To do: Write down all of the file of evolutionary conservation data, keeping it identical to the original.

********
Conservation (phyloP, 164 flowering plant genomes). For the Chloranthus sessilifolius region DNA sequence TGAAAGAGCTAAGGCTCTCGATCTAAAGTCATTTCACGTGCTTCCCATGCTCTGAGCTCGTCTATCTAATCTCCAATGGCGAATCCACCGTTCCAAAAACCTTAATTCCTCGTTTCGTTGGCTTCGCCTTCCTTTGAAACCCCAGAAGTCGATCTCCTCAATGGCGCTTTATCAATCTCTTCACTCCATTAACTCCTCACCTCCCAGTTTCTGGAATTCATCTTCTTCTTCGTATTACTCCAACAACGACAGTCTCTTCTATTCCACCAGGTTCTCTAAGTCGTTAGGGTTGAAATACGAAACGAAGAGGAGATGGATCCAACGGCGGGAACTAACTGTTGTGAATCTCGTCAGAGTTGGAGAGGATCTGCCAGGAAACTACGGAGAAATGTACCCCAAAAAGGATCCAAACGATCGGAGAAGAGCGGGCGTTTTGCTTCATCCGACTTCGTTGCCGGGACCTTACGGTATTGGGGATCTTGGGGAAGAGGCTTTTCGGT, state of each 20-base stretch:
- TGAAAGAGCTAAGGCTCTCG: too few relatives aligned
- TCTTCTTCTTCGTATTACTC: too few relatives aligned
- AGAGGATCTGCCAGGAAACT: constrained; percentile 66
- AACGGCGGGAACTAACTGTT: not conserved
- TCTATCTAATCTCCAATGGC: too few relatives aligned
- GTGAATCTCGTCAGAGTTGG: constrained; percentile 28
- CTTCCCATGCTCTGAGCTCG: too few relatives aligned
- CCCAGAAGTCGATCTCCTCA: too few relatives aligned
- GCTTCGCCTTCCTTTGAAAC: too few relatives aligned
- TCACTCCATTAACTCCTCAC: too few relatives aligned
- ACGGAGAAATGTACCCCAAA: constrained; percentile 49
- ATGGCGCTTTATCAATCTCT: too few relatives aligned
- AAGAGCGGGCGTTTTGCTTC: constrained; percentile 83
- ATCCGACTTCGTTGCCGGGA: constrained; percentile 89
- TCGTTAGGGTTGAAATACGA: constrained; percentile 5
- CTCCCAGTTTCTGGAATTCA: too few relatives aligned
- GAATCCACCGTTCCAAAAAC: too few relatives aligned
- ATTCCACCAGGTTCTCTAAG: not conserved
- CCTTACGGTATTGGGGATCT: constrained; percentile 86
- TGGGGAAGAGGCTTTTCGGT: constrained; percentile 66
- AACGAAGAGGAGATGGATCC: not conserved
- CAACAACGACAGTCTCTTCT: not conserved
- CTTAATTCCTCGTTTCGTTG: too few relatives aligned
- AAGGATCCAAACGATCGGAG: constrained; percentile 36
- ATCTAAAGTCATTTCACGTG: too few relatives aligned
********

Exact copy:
Conservation (phyloP, 164 flowering plant genomes). For the Chloranthus sessilifolius region DNA sequence TGAAAGAGCTAAGGCTCTCGATCTAAAGTCATTTCACGTGCTTCCCATGCTCTGAGCTCGTCTATCTAATCTCCAATGGCGAATCCACCGTTCCAAAAACCTTAATTCCTCGTTTCGTTGGCTTCGCCTTCCTTTGAAACCCCAGAAGTCGATCTCCTCAATGGCGCTTTATCAATCTCTTCACTCCATTAACTCCTCACCTCCCAGTTTCTGGAATTCATCTTCTTCTTCGTATTACTCCAACAACGACAGTCTCTTCTATTCCACCAGGTTCTCTAAGTCGTTAGGGTTGAAATACGAAACGAAGAGGAGATGGATCCAACGGCGGGAACTAACTGTTGTGAATCTCGTCAGAGTTGGAGAGGATCTGCCAGGAAACTACGGAGAAATGTACCCCAAAAAGGATCCAAACGATCGGAGAAGAGCGGGCGTTTTGCTTCATCCGACTTCGTTGCCGGGACCTTACGGTATTGGGGATCTTGGGGAAGAGGCTTTTCGGT, state of each 20-base stretch:
- TGAAAGAGCTAAGGCTCTCG: too few relatives aligned
- TCTTCTTCTTCGTATTACTC: too few relatives aligned
- AGAGGATCTGCCAGGAAACT: constrained; percentile 66
- AACGGCGGGAACTAACTGTT: not conserved
- TCTATCTAATCTCCAATGGC: too few relatives aligned
- GTGAATCTCGTCAGAGTTGG: constrained; percentile 28
- CTTCCCATGCTCTGAGCTCG: too few relatives aligned
- CCCAGAAGTCGATCTCCTCA: too few relatives aligned
- GCTTCGCCTTCCTTTGAAAC: too few relatives aligned
- TCACTCCATTAACTCCTCAC: too few relatives aligned
- ACGGAGAAATGTACCCCAAA: constrained; percentile 49
- ATGGCGCTTTATCAATCTCT: too few relatives aligned
- AAGAGCGGGCGTTTTGCTTC: constrained; percentile 83
- ATCCGACTTCGTTGCCGGGA: constrained; percentile 89
- TCGTTAGGGTTGAAATACGA: constrained; percentile 5
- CTCCCAGTTTCTGGAATTCA: too few relatives aligned
- GAATCCACCGTTCCAAAAAC: too few relatives aligned
- ATTCCACCAGGTTCTCTAAG: not conserved
- CCTTACGGTATTGGGGATCT: constrained; percentile 86
- TGGGGAAGAGGCTTTTCGGT: constrained; percentile 66
- AACGAAGAGGAGATGGATCC: not conserved
- CAACAACGACAGTCTCTTCT: not conserved
- CTTAATTCCTCGTTTCGTTG: too few relatives aligned
- AAGGATCCAAACGATCGGAG: constrained; percentile 36
- ATCTAAAGTCATTTCACGTG: too few relatives aligned